Global streaming giant Netflix hit two milestones in 2020 as presented in its final shareholder earnings report for Q4.
First up was the announcement that the streamer crossed the 200 million membership mark reached by 8.5m in paid net additions in the quarter.
Executives wrote in the shareholder letter, “We’re enormously grateful that in these uniquely challenging times we’ve been able to provide our members around the world with a source of escape, connection and joy while continuing to build our business.”
For the full year, Netflix added a record 36.6 million paid memberships, achieved US$25 billion in annual revenue (+24% year over year) and grew operating profit 76% to $4.6 billion.
These new members represented a 31% increase from 2019′s 28 million paid net adds. Also of note was the rise in Netflix’s global reach with 83% of paid net adds coming from outside the UCAN region. The EMEA region accounted for 41% of full year paid net adds, while APAC was the second largest contributor with 9.3 million (up 65% year over year).
“Viewing is up in every region of the world, it’s returned from those peak COVID levels but it’s up year over year in all regions,” said chief financial officer Spencer Neumann said in a Q4 2020 earnings interview.
In terms of earnings per share (EPS), the streamer reported $1.19 per share. “Netflix beat their EPS estimate by a lot, coming in at 1.30 versus estimates of 0.53,” according to financial market data provider Refinitiv. “There was also significantly better than their EPS for this quarter last year which came in at 0.3.”
In terms of content and titles with big viewership, the letter from executives states: “We also aspire to have hits that become part of the cultural zeitgeist,” such as the mega-hit docuseries Tiger King, which was listed as the number one title on Google Search last year.
Where the company wants to see growth is in percentage of viewing time. “We are still under 10% of television viewing time,” said Reed Hastings, founder and co-CEO. “We got a lot of subscribers here in the U.S. but we still have a lot more viewing time that we’d like to earn with an incredible service and incredible content.”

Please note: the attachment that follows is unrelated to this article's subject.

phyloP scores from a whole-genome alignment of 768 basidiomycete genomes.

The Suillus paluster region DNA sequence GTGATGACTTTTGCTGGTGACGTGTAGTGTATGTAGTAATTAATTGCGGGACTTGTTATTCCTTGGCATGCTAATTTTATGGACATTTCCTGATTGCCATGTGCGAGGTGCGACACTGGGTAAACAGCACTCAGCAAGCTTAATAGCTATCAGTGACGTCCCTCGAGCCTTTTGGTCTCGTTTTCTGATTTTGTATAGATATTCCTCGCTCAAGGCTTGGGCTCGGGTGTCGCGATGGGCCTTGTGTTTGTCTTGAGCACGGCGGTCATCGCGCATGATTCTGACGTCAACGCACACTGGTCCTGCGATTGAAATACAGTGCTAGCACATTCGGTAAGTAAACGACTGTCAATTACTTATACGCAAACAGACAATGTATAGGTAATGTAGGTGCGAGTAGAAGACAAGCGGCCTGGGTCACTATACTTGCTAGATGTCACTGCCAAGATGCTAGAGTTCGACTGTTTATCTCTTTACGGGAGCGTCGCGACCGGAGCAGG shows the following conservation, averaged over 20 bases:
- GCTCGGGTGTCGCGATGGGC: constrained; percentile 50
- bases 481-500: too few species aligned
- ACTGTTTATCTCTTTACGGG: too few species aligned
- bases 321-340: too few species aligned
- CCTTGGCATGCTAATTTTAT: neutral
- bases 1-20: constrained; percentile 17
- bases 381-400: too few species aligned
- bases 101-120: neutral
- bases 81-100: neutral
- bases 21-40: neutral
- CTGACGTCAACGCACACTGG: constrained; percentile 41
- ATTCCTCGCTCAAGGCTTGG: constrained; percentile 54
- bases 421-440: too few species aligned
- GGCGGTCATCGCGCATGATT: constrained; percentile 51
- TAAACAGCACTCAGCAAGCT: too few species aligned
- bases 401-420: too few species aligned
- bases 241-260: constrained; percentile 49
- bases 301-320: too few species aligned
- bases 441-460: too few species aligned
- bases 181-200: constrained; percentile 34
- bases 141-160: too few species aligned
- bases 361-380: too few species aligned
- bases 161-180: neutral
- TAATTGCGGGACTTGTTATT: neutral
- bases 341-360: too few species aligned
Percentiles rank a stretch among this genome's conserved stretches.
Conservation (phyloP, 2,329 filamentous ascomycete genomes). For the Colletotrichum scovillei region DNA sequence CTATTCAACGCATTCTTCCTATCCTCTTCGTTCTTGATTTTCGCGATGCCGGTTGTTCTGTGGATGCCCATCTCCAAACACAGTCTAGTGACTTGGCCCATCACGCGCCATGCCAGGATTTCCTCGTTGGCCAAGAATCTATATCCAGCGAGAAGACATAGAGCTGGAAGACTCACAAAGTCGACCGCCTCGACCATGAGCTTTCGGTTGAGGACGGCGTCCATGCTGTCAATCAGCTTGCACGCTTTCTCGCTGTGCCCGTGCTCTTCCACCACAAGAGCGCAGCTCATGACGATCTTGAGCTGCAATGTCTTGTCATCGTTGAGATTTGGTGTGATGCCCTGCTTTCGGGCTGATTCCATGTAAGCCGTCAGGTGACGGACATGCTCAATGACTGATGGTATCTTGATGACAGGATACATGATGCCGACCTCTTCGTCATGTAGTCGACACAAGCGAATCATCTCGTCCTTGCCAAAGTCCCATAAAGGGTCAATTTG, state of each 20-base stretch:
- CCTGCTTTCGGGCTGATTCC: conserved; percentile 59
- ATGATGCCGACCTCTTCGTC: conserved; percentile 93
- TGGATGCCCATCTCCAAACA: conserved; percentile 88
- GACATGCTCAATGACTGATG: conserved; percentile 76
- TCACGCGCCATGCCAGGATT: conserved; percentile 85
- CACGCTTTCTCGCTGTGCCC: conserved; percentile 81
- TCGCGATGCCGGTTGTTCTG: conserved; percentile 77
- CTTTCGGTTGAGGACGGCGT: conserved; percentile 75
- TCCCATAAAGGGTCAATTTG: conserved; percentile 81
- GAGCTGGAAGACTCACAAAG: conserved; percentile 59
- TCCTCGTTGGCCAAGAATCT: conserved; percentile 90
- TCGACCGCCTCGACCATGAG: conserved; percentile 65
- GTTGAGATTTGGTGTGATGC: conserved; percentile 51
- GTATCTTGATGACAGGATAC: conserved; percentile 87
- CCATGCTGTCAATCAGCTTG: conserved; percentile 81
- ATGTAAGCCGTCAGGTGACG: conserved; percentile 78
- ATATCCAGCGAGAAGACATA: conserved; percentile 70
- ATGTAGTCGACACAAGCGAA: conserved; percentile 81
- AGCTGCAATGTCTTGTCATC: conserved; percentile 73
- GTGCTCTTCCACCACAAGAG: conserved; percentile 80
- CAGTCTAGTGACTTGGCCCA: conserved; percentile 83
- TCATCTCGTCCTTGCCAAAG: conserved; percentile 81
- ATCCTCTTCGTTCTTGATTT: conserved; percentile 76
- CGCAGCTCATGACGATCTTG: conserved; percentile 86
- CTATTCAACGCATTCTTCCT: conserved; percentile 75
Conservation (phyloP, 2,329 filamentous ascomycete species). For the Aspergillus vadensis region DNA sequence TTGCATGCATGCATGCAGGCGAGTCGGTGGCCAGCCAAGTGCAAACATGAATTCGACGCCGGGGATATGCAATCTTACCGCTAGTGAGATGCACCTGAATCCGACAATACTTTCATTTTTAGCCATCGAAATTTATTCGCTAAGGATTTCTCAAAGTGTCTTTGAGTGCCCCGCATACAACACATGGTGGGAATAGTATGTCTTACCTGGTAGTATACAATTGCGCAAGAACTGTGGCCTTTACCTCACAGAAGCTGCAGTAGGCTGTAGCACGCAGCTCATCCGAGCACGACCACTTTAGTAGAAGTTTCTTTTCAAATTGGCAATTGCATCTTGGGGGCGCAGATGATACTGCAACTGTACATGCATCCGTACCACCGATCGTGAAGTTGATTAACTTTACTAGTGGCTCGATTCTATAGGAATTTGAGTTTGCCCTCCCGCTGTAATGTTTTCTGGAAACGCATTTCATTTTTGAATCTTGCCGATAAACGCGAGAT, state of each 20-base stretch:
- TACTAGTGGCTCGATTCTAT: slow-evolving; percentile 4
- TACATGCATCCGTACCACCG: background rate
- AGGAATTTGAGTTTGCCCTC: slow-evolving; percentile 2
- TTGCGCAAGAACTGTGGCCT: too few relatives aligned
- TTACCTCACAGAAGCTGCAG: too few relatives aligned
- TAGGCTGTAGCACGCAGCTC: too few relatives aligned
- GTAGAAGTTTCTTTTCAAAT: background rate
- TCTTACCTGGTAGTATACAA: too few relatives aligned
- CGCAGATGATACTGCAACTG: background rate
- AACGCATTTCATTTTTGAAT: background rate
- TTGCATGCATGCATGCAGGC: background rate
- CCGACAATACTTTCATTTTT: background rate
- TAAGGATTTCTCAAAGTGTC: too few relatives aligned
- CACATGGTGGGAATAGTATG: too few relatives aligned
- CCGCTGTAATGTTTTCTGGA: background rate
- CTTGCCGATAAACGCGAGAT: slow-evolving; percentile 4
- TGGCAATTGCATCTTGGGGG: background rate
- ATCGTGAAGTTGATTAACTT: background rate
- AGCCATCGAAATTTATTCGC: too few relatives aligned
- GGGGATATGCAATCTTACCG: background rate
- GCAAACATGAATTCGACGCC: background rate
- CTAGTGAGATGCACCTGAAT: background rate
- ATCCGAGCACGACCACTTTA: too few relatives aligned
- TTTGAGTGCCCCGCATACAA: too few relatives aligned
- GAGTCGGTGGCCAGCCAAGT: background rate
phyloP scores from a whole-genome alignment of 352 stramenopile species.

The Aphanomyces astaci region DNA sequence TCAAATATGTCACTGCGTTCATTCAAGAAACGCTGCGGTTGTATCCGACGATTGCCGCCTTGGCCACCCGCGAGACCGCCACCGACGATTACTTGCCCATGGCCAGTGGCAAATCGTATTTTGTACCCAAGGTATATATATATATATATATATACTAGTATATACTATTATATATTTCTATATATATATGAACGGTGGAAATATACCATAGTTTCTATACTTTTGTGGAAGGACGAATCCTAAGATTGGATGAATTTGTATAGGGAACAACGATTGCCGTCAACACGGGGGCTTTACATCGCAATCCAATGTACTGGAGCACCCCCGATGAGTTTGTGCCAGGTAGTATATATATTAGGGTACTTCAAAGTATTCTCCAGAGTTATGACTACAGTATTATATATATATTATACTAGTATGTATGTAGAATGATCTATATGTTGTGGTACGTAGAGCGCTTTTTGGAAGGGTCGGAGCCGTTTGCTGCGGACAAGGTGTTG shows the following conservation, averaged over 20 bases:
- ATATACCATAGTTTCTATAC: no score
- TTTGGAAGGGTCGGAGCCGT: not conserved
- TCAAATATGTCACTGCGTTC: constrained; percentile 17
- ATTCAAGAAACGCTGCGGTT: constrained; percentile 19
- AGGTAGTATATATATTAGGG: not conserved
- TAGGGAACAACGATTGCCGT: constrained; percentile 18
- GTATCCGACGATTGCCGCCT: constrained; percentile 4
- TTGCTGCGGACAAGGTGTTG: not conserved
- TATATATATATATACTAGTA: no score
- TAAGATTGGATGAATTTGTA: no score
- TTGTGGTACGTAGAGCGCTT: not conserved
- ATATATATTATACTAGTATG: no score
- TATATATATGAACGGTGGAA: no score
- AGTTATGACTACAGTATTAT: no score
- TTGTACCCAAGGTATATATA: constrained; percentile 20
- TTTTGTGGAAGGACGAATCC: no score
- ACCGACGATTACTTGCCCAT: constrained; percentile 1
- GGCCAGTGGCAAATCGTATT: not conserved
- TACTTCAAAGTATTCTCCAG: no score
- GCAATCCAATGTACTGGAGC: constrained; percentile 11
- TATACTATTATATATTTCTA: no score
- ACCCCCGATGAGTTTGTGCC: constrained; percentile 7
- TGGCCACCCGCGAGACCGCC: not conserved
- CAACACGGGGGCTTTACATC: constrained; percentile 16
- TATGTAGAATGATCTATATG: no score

Perhaps one of the reasons comes from increased competition, and in 2020 the arrival of Disney + with its massive 87 million subscribers and other recent additions such as Apple TV, WarnerMedia’s HBO Max, and NBCUniversal’s Peacock streaming service. But Hastings says he isn’t threatened.
“Disney is not a bench mark for Netflix,” he said. “[It is] super impressive what Disney has done, it’s an incredible execution for an incumbent to pivot and taking on an insurgent, that’s great. It shows that members are interested and willing to pay more for more content and they’re hungry for great stories. It gets us fired up about increasing our membership and content.”
The second major milestone for the streamer came in its cash flow and capital structure. In its letter to shareholders executives shared that the company was very close to being sustainably FCF positive. “For the full year 2021, we currently anticipate free cash flow will be around break even (vs. our prior expectation for -$1 billion to break even). Combined with our $8.2 billion cash balance and our $750m undrawn credit facility, we believe we no longer have a need to raise external financing for our day-to-day operations.”
“We are super proud of where we are from a free cash flow perspective and our ability to self-fund our growth going forward, we think it’s a big milestone for us,” CFO Spencer Neumann said in his Q4 2020 earnings interview. “To the point of our capital allocation approach the philosophy remains unchanged, which is to say we are going to be disciplined stewards of capital and do things that are value maximizing for our shareholders. We have turned this corner with $8 billion of cash on the balance sheet and are projecting to be cash flow break-even in 2021 and then positive thereafter.”
As for forecasting further ahead, Neumann said: “It’s more uncertain than we’ve ever seen and we’re trying to forecast through that, but one thing that is counter-balancing this is what COVID has done for us, which is to accelerate that big shift from linear to streaming entertainment. So [while] the long term growth trajectory is at least as strong as ever, there’s more short term noise and uncertainty right now.”